Their jointed toes make them effective diggers and climbers, which is especially useful for younger limbs who tend to be a little more arboreal, he says.

In the wild, the blue iguana can live 30 to 40 years, up to 50 in captivity. The oldest captive’s record is 69, Mayhew said.

With the exception of the breeding season from April to June, blue iguanas are mostly solitary. They are also diurnal – active during the day and dormant at night, where their favorite sleeping places are rock crevices, tree cavities, or holes they dig.

Among the largest lizard species in the Western Hemisphere, a mature male blue iguana can measure 5 feet long from the tip of the nose to the tip of the tail and weigh 20 to 25 pounds. Females are a little smaller.

Nine-year-old Igor is a bit shorter, tipping the scales at around 9 pounds. He was in a relationship with 12-year-old Lola, who recently laid 14 eggs but broke three in the nest. The other 11 were placed in an incubator, “but we don’t know yet if there are embryos growing inside,” Mayhew said. “There is a chance that these eggs are sterile.”

In the meantime, Lola, who “was very territorial”, has been moved from the habitat to her own space. A third blue iguana, 12-year-old Frankenstien, is also part of the zoo’s collection. The three blue iguanas were born in captivity in zoos in the United States, but under a licensing agreement they remain the property of the Cayman Islands government, Mayhew said.

Originally from Albuquerque, Mayhew earned a degree in biology from the University of New Mexico and started working at the BioPark zoo in 2018 and moved to the reptile department a year later. His fascination with reptiles, however, long predates this.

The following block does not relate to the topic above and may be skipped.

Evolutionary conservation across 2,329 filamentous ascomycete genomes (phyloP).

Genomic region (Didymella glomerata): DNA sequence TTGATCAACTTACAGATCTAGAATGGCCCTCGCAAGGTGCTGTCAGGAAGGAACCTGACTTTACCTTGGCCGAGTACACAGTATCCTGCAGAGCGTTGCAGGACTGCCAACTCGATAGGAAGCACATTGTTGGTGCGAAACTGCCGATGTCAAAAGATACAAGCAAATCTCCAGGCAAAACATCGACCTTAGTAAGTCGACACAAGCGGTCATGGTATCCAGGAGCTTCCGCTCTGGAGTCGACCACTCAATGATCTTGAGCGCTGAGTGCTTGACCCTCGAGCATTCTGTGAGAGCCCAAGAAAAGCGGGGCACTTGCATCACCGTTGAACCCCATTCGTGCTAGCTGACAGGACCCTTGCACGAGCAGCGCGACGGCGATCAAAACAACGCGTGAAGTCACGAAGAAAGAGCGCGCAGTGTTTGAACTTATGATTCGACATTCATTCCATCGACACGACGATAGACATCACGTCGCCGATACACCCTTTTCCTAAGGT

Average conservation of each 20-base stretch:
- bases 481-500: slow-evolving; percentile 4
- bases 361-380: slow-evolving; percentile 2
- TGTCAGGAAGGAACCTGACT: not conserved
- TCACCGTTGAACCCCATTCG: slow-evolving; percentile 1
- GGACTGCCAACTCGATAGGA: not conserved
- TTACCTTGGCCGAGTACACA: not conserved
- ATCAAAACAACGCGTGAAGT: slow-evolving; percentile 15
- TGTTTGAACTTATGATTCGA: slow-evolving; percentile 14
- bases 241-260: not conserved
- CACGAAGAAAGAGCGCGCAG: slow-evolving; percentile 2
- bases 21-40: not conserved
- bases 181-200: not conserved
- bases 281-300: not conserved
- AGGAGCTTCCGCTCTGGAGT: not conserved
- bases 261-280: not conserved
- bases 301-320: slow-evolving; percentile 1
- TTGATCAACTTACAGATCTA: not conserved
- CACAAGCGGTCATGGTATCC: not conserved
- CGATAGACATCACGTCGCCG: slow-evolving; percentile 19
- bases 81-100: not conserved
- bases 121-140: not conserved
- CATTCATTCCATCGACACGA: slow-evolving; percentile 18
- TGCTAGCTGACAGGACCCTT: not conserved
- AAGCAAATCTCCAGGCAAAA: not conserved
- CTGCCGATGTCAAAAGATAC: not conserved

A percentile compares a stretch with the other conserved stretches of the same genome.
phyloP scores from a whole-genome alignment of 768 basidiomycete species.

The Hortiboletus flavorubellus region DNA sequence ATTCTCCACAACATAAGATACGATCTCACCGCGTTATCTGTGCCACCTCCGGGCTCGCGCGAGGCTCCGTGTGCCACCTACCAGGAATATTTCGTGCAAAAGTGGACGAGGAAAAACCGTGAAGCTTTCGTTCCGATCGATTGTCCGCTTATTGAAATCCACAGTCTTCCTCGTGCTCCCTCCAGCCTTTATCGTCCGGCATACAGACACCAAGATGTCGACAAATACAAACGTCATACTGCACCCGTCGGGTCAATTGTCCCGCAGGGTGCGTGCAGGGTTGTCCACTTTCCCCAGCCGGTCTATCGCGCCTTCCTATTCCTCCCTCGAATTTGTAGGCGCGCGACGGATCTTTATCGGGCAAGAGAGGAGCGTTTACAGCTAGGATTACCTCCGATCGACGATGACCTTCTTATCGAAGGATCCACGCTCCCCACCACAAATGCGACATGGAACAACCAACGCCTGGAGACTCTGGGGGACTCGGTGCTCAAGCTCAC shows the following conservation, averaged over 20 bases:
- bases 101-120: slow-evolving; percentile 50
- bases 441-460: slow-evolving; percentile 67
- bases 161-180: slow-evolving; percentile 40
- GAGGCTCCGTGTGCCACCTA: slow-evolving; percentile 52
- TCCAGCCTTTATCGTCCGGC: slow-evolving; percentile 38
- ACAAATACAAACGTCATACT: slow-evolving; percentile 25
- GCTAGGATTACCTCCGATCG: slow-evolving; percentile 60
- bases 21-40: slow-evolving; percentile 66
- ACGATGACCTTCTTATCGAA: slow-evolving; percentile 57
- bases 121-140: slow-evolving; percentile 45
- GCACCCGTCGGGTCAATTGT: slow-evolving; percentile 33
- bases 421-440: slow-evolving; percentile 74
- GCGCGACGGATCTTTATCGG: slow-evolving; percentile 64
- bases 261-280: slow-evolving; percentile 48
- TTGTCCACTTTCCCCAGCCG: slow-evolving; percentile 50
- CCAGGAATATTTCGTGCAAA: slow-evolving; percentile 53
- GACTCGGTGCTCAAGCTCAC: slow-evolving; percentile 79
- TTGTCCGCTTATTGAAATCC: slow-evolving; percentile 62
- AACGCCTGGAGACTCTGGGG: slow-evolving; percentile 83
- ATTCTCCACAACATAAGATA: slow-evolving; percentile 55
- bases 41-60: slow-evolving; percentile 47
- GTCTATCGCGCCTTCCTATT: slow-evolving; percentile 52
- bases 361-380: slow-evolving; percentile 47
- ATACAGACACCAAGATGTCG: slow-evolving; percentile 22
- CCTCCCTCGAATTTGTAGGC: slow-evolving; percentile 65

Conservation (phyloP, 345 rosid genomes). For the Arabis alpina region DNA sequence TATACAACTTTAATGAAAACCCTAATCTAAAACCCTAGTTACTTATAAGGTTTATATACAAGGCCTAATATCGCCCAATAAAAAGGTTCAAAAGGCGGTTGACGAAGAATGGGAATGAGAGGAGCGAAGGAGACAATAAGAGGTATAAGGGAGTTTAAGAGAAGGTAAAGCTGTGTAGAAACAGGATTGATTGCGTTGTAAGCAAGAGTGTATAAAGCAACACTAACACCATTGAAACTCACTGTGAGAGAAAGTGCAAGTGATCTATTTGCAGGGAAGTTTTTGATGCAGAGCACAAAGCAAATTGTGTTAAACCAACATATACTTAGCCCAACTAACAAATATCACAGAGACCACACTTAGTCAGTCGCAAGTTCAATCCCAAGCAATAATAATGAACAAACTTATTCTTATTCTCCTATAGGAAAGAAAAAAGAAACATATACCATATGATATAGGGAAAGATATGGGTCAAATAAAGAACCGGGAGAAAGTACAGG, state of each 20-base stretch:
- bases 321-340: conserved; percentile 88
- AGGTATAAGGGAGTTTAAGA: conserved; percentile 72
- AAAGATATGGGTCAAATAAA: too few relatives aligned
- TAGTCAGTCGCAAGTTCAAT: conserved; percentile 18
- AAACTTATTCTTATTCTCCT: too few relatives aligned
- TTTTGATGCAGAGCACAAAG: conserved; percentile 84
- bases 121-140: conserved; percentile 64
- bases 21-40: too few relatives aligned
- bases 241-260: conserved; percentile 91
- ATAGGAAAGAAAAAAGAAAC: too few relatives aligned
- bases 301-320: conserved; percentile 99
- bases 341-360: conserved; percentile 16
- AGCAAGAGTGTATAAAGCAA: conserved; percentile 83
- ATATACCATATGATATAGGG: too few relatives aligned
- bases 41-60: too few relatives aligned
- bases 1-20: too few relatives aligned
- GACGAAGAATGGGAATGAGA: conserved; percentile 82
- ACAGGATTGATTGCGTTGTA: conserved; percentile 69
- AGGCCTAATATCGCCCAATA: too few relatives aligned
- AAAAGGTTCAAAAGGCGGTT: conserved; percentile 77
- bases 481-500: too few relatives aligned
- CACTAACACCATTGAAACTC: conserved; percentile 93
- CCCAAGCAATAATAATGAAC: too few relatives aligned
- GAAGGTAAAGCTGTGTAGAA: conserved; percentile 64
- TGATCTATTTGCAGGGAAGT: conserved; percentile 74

“I grew up watching Jurassic Park. It’s probably a misrepresentation of what dinosaurs really looked like, but it sparked my interest,” he says. “I feel like reptiles are a highly underrepresented taxonomic group. They don’t get much credit and they are amazing animals that are capable of things that many mammalian species could never do.

As an example, Mayhew cites the New Mexico whiptail, the common lizard that scurries around backyards or is seen in the mouths of roadrunners.

“They are all women,” he says. “There are no men in this population. They reproduce through a process called parthenogenesis, so it’s essentially a virgin birth – the mother clones herself.

One of the biggest misconceptions about reptiles, including the blue iguana, is that they’re “dumb animals,” when in fact they’re quite intelligent, Mayhew says. “When I train with these guys, they pick up signals quickly. They’ve been on this planet for a very long time for a reason: they’re very good at surviving.

The negative attitude people have towards reptiles may stem from the impression that “they’re neither cute nor cuddly,” Mayhew suggests. “Of course, I have a very different view on this.”

Blue iguanas get their name from the shades of blue-green and blue-gray on their fine scales and the spike-like fins on the ridge of their backs. (Roberto E. Rosales/Albuquerque Journal)